Sleep is just as important as diet and exercise. Our ever-increasing hectic lives sometimes lead us to sacrifice sleep to ensure we cram in as much as possible during the day. For us to be able to function at our highest capacity, we need good regular sleep. Sleep deficiency can have detrimental effects on our physical and mental health, such as the increased risk of obesity, heart disease, and can even shorten life expectancy.
Most adults should aim to have around 8 hours of sleep each night to function at our best the next day. Some adults may need more or less sleep than others but what we need to do is find out what is best for us. Some of us may have sleep disorders such as sleep apnoea which can prevent us from getting sufficient oxygen whilst we sleep which can disrupt our sleep and leave us feeling un-rested. People with sleep apnoea and other sleep disorders will have to seek medical intervention.
But there are things we can do to help ourselves have a better night’s sleep and keep to a regular bedtime. Here are a few tips that we can bear in mind:
Control the light in your bedroom
Melatonin is a hormone controlled by light exposure that helps us wake up on a morning. Your brain produces more of this hormone when it’s dark which makes you sleepy, and produces less when it’s light which wakes you up. This is why it’s important to make sure your sleep space is dark to allow your brain to produce more melatonin. On a morning, make sure to expose yourself to light to help your body wake up. You could try having breakfast outside or in front of a sunny window.
Keep to a routine
Keeping to a sleep routine will enable your body to set your internal body clock and improve the quality of your sleep. Choose a reasonable time that you begin to naturally feel tired and try to stick to the same time each night to go to bed. People usually wake up naturally without an alarm clock when they have had enough sleep. If you feel you need an alarm clock to wake you, then you may need an earlier bedtime. At weekends try and stick to your bedtime routine also. If you have had a late night, try and make up for the sleep loss with an afternoon nap instead of a morning in bed.
Exercising during the day can improve the quality of sleep, as physical activity increases deep sleep which the most physically restorative sleep stage. This helps to boost immune function, maintain cardiac health, and manage stress. More intense exercise will have larger sleep benefits, but even a 30-minute daily walk will improve your sleep quality. But make sure you carry out intense workouts exercise at least 3 hours before bedtime.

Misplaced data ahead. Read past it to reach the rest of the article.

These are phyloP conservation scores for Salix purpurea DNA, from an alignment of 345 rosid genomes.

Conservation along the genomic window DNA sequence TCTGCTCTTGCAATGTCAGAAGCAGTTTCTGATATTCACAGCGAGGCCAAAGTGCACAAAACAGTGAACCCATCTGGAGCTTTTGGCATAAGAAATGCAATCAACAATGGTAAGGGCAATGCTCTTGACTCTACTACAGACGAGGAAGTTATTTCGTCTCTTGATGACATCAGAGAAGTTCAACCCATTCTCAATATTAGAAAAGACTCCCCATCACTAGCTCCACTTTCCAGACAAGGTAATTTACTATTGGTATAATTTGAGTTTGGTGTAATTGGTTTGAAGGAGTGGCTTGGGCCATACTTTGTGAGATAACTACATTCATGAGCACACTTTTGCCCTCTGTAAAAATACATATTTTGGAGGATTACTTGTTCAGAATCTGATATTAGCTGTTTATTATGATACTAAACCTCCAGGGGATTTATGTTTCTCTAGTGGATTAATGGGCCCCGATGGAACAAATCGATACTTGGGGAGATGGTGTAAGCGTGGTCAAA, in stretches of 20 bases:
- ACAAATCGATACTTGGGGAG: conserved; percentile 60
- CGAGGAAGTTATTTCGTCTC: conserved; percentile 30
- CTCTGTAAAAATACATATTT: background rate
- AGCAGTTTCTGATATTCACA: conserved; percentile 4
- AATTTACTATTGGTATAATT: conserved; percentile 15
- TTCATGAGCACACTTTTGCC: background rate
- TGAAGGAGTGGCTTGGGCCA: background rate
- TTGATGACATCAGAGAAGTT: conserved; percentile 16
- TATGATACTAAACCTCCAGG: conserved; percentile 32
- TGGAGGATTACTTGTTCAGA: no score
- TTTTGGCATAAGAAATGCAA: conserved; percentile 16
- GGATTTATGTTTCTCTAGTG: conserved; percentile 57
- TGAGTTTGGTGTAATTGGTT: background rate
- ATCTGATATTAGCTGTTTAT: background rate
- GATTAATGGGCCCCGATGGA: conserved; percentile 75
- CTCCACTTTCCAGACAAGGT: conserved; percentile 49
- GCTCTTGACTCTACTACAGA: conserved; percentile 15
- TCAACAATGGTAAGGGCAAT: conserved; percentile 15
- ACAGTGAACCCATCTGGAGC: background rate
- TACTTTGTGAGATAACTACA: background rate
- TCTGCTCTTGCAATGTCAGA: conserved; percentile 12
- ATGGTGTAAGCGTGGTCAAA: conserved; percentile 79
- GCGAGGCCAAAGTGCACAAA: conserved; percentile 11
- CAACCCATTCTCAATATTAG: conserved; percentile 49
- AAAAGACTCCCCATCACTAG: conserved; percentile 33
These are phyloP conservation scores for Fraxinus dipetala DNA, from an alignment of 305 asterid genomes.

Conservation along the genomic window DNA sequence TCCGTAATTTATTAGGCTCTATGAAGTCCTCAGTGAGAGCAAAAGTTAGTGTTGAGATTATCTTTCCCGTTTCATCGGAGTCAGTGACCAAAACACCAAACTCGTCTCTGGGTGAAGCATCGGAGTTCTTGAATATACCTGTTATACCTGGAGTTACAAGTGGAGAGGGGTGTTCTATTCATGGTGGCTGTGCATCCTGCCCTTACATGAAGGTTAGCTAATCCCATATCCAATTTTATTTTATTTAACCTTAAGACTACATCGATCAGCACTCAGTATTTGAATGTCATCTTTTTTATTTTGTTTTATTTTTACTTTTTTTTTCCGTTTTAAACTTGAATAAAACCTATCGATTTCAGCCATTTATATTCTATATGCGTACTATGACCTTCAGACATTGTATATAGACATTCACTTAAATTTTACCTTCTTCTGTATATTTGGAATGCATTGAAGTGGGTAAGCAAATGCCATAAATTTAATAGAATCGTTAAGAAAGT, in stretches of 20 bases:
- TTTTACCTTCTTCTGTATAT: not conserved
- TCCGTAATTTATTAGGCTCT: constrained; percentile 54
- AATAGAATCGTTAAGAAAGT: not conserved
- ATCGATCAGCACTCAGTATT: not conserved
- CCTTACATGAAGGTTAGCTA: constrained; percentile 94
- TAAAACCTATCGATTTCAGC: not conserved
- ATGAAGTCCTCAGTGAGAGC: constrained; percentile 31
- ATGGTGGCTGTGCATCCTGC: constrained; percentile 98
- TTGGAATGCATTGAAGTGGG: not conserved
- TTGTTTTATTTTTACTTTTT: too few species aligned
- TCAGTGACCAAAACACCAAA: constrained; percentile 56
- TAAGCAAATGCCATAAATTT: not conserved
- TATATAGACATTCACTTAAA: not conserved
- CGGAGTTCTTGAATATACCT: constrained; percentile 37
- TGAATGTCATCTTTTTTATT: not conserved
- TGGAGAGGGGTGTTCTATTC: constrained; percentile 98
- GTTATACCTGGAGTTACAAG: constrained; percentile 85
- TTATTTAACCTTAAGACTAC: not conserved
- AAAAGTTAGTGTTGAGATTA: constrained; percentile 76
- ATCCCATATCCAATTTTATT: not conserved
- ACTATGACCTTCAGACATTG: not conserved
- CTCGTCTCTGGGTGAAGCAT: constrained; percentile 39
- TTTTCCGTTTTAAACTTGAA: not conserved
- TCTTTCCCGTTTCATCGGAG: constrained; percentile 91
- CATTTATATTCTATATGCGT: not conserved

The food and drink you consume within the day can also interfere with your sleep quality and routine. For example, caffeine can remain in the body for longer than we anticipate and affect sleep. It is advised to avoid caffeine 6 hours before bedtime to ensure that your body no longer is under the influence of caffeine. In addition, alcohol is also a stimulant that can interfere with our sleep cycles even though we may feel more relaxed after a nightcap. Furthermore, too many fluids before bed can mean that we are up frequently in the night to empty our bladders also.
To find out more about caffeine and how it affects sleep, see here:
One of the leading causes of the lack of sleep is stress and worry. Our lives are becoming increasingly busier with the pressures of modern life so it’s to be expected that we are struggling to control our worry and turn off our electronic devices. Most people are so overstimulated during the day that we find it difficult to switch off at night as our brains are used to constantly seeking fresh stimulation. It’s time to slow down, stop multi-tasking, and limit social media usage. To help, you can set specific times during the day to check your phone and social media, whilst also making a habit to complete only one task at a time. Before bedtime, make sure you make time away from looking at bright screens as the blue light that’s emitted from your phone, TV, and tablet can interfere with your sleep. Try turning the brightness down or using devices with smaller screens as the light can suppress melatonin which can delay sleep.
By Rachel at Cheswold Park Hospital